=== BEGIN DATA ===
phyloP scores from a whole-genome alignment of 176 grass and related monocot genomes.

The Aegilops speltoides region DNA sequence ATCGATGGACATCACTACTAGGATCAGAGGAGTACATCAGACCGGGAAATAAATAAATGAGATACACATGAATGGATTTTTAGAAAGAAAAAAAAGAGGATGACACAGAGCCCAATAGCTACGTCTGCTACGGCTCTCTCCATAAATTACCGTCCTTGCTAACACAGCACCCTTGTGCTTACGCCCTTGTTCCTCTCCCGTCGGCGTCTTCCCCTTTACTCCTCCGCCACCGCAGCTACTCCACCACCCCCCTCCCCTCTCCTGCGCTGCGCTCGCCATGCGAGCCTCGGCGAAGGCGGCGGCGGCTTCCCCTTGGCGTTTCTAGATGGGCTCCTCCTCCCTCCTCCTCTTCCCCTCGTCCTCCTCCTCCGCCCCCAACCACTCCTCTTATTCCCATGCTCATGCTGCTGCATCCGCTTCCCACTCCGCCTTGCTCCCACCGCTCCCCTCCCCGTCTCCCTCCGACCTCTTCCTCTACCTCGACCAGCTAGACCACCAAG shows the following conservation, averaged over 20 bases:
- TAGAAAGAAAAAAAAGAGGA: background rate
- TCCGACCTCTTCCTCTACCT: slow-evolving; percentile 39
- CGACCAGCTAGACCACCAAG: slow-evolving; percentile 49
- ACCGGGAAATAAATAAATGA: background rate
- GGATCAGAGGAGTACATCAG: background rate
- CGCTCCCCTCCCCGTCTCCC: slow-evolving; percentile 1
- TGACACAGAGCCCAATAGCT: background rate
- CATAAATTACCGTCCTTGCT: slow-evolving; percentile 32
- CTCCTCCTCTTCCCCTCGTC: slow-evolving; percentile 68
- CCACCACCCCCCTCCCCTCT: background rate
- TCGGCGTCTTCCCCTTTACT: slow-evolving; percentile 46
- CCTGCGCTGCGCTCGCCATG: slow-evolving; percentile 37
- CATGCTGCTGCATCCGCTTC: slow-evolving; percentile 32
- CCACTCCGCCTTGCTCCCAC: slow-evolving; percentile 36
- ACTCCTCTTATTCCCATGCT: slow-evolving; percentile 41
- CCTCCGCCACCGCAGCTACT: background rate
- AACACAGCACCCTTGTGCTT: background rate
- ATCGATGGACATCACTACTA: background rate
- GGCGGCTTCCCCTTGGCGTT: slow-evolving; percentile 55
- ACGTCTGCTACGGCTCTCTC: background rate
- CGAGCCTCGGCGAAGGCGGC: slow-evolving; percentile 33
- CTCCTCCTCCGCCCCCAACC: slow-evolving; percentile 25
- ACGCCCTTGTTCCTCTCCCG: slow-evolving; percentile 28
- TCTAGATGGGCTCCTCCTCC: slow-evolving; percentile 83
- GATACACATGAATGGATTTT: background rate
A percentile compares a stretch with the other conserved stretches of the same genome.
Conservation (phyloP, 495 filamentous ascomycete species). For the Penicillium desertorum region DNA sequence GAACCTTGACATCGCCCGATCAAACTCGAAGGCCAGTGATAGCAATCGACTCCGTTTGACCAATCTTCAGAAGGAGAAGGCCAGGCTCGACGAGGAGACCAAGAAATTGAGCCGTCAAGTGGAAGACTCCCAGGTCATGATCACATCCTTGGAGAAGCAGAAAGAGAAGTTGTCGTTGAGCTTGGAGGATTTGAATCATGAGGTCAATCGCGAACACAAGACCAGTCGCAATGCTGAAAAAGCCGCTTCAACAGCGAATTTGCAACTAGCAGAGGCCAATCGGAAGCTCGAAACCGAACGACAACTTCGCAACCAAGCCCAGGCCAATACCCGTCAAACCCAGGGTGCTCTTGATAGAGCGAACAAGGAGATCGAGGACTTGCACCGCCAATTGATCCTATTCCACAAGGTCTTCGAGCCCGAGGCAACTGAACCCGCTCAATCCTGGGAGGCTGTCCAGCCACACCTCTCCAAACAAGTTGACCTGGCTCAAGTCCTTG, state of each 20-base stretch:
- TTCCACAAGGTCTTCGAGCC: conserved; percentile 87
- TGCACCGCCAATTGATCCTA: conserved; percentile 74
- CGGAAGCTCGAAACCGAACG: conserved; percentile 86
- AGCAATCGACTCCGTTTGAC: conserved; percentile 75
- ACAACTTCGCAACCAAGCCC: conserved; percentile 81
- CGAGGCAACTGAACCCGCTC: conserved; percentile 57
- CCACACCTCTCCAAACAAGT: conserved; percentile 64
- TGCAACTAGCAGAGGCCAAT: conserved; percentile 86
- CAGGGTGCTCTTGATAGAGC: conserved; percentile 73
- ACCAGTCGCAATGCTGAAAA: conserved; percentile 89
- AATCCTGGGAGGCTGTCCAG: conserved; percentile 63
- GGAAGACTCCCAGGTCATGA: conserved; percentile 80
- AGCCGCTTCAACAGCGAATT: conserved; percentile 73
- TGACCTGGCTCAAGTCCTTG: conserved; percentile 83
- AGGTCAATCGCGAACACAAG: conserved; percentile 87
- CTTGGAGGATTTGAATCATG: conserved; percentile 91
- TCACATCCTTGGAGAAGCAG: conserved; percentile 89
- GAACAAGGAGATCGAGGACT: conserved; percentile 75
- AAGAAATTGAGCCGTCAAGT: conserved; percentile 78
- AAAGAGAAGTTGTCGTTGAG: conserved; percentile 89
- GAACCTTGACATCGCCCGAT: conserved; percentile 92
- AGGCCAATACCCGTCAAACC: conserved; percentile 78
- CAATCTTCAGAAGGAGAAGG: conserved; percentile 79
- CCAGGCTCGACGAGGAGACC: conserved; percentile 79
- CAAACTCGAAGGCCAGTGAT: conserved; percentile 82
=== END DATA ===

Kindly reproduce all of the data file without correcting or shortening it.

phyloP scores from a whole-genome alignment of 176 grass and related monocot genomes.

The Aegilops speltoides region DNA sequence ATCGATGGACATCACTACTAGGATCAGAGGAGTACATCAGACCGGGAAATAAATAAATGAGATACACATGAATGGATTTTTAGAAAGAAAAAAAAGAGGATGACACAGAGCCCAATAGCTACGTCTGCTACGGCTCTCTCCATAAATTACCGTCCTTGCTAACACAGCACCCTTGTGCTTACGCCCTTGTTCCTCTCCCGTCGGCGTCTTCCCCTTTACTCCTCCGCCACCGCAGCTACTCCACCACCCCCCTCCCCTCTCCTGCGCTGCGCTCGCCATGCGAGCCTCGGCGAAGGCGGCGGCGGCTTCCCCTTGGCGTTTCTAGATGGGCTCCTCCTCCCTCCTCCTCTTCCCCTCGTCCTCCTCCTCCGCCCCCAACCACTCCTCTTATTCCCATGCTCATGCTGCTGCATCCGCTTCCCACTCCGCCTTGCTCCCACCGCTCCCCTCCCCGTCTCCCTCCGACCTCTTCCTCTACCTCGACCAGCTAGACCACCAAG shows the following conservation, averaged over 20 bases:
- TAGAAAGAAAAAAAAGAGGA: background rate
- TCCGACCTCTTCCTCTACCT: slow-evolving; percentile 39
- CGACCAGCTAGACCACCAAG: slow-evolving; percentile 49
- ACCGGGAAATAAATAAATGA: background rate
- GGATCAGAGGAGTACATCAG: background rate
- CGCTCCCCTCCCCGTCTCCC: slow-evolving; percentile 1
- TGACACAGAGCCCAATAGCT: background rate
- CATAAATTACCGTCCTTGCT: slow-evolving; percentile 32
- CTCCTCCTCTTCCCCTCGTC: slow-evolving; percentile 68
- CCACCACCCCCCTCCCCTCT: background rate
- TCGGCGTCTTCCCCTTTACT: slow-evolving; percentile 46
- CCTGCGCTGCGCTCGCCATG: slow-evolving; percentile 37
- CATGCTGCTGCATCCGCTTC: slow-evolving; percentile 32
- CCACTCCGCCTTGCTCCCAC: slow-evolving; percentile 36
- ACTCCTCTTATTCCCATGCT: slow-evolving; percentile 41
- CCTCCGCCACCGCAGCTACT: background rate
- AACACAGCACCCTTGTGCTT: background rate
- ATCGATGGACATCACTACTA: background rate
- GGCGGCTTCCCCTTGGCGTT: slow-evolving; percentile 55
- ACGTCTGCTACGGCTCTCTC: background rate
- CGAGCCTCGGCGAAGGCGGC: slow-evolving; percentile 33
- CTCCTCCTCCGCCCCCAACC: slow-evolving; percentile 25
- ACGCCCTTGTTCCTCTCCCG: slow-evolving; percentile 28
- TCTAGATGGGCTCCTCCTCC: slow-evolving; percentile 83
- GATACACATGAATGGATTTT: background rate
A percentile compares a stretch with the other conserved stretches of the same genome.
Conservation (phyloP, 495 filamentous ascomycete species). For the Penicillium desertorum region DNA sequence GAACCTTGACATCGCCCGATCAAACTCGAAGGCCAGTGATAGCAATCGACTCCGTTTGACCAATCTTCAGAAGGAGAAGGCCAGGCTCGACGAGGAGACCAAGAAATTGAGCCGTCAAGTGGAAGACTCCCAGGTCATGATCACATCCTTGGAGAAGCAGAAAGAGAAGTTGTCGTTGAGCTTGGAGGATTTGAATCATGAGGTCAATCGCGAACACAAGACCAGTCGCAATGCTGAAAAAGCCGCTTCAACAGCGAATTTGCAACTAGCAGAGGCCAATCGGAAGCTCGAAACCGAACGACAACTTCGCAACCAAGCCCAGGCCAATACCCGTCAAACCCAGGGTGCTCTTGATAGAGCGAACAAGGAGATCGAGGACTTGCACCGCCAATTGATCCTATTCCACAAGGTCTTCGAGCCCGAGGCAACTGAACCCGCTCAATCCTGGGAGGCTGTCCAGCCACACCTCTCCAAACAAGTTGACCTGGCTCAAGTCCTTG, state of each 20-base stretch:
- TTCCACAAGGTCTTCGAGCC: conserved; percentile 87
- TGCACCGCCAATTGATCCTA: conserved; percentile 74
- CGGAAGCTCGAAACCGAACG: conserved; percentile 86
- AGCAATCGACTCCGTTTGAC: conserved; percentile 75
- ACAACTTCGCAACCAAGCCC: conserved; percentile 81
- CGAGGCAACTGAACCCGCTC: conserved; percentile 57
- CCACACCTCTCCAAACAAGT: conserved; percentile 64
- TGCAACTAGCAGAGGCCAAT: conserved; percentile 86
- CAGGGTGCTCTTGATAGAGC: conserved; percentile 73
- ACCAGTCGCAATGCTGAAAA: conserved; percentile 89
- AATCCTGGGAGGCTGTCCAG: conserved; percentile 63
- GGAAGACTCCCAGGTCATGA: conserved; percentile 80
- AGCCGCTTCAACAGCGAATT: conserved; percentile 73
- TGACCTGGCTCAAGTCCTTG: conserved; percentile 83
- AGGTCAATCGCGAACACAAG: conserved; percentile 87
- CTTGGAGGATTTGAATCATG: conserved; percentile 91
- TCACATCCTTGGAGAAGCAG: conserved; percentile 89
- GAACAAGGAGATCGAGGACT: conserved; percentile 75
- AAGAAATTGAGCCGTCAAGT: conserved; percentile 78
- AAAGAGAAGTTGTCGTTGAG: conserved; percentile 89
- GAACCTTGACATCGCCCGAT: conserved; percentile 92
- AGGCCAATACCCGTCAAACC: conserved; percentile 78
- CAATCTTCAGAAGGAGAAGG: conserved; percentile 79
- CCAGGCTCGACGAGGAGACC: conserved; percentile 79
- CAAACTCGAAGGCCAGTGAT: conserved; percentile 82